School children visit Elon for "Bones and Backpacks" lesson
Fifth grade students from nearby Sylvan Elementary School get a lesson from DPT students, and offer thanks to LabCorp executives for research funding.
Fifth graders from a local school visited Elon University on May 2 to tour campus, learn proper ways to wear backpacks, and thank leaders from LabCorp for funding the research of a physical therapy professor whose work is making a difference at their school.
Sylvan Elementary School students spent part of the morning on May 2 in the Gerald L. Francis Center on Haggard Avenue watching as graduate students in the Doctor of Physical Therapy program offered lessons on bone structure and the need to carefully balance items they place in their book bags as a way to prevent injury.
Led by second-year DPT students Jen Evans and Stephanie Romich, the Sylvan students had the opportunity to work with plastic replica human skeletons and ask questions about the effects of inappropriate book bag loading on their backs and shoulders.
"It's been impressive to see how much the kids already know," Evans said of the fifth grade students. She also noted how the lessons make an impression on teachers. "Hopefully, they take something away from this, too, and can reinforce it throughout the school year."
After the “Bones and Backpacks” demonstration, which has been conducted by Associate Professor Janet Cope and DPT candidates at schools elsewhere in the county, the elementary students welcomed LabCorp executives Ann Raycroft and Teresa Mansfield with a banner thanking the company for funding research led by Assistant Professor Paula DiBiasio.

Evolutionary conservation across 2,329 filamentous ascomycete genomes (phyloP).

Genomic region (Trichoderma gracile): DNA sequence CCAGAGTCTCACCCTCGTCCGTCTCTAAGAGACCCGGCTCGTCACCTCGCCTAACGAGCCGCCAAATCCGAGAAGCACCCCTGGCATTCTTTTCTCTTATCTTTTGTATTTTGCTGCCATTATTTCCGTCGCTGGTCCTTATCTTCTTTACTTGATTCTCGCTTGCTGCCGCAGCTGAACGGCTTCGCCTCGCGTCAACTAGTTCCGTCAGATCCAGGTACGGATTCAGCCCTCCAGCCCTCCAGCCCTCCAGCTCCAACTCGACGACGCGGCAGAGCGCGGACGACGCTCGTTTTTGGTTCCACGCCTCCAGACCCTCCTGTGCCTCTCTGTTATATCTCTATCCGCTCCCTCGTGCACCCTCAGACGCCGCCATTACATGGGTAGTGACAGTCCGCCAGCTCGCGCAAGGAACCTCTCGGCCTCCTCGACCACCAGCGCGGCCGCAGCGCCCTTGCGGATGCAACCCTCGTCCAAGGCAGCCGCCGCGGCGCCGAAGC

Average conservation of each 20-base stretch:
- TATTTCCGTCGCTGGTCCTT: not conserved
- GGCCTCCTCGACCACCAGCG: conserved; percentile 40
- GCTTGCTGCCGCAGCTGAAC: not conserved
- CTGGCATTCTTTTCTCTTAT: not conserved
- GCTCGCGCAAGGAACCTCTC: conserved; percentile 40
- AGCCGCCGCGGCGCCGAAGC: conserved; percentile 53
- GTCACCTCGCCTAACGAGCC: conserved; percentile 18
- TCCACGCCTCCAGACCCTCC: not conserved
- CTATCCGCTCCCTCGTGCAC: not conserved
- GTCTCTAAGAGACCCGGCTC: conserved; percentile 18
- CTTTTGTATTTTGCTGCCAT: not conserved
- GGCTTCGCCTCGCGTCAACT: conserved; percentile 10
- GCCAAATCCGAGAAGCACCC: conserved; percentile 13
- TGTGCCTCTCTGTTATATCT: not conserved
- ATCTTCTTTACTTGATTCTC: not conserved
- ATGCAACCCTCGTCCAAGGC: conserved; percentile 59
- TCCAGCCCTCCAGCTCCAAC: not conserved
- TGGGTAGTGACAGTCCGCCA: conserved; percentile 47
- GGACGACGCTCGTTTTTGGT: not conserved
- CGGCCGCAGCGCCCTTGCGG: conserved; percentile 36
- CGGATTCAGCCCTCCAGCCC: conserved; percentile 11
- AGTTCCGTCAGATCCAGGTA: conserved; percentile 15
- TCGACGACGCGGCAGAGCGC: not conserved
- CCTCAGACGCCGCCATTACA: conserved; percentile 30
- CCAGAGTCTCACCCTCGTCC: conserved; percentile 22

Fifth grade teachers are using "WalkKits" purchased by LabCorp grants in their schools and DiBiasio is measuring the effects of pairing physical activity and learning on children's academic performance and health. DiBiasio is also supported for her project with The Walking Classroom Institute by a grant from Elon's Center for the Advancement of Teaching and Learning.
Laura Fenn of The Walking Classroom Institute was also on hand for the program.
"Our preliminary findings show that children, teachers and parents are very enthusiastic about this program," DiBiasio said. "Students are more physically active and demonstrating terrific academic growth. This community collaboration will hopefully continue to have a very positive impact on our children's academic future and physical well-being."
Sylvan's principal, Gaye Sartin, is a graduate of Elon and worked with DiBiasio to brings the "Walking Classroom" project to her school in southern Alamance County.
"‘Thank you’ does not begin to cover our appreciation of the beautiful day we had with you all at Elon on Wednesday," Sartin said in an email to DiBiasio following the visit. "Your graciousness made our students and our teachers feel that you went way beyond what we expected to roll out the red carpet for Sylvan.
"This trip heightened our teachers’ understanding of what college awareness and access can be. It will impact their intentional leadership to guide and expect our students to set college attendance as a goal."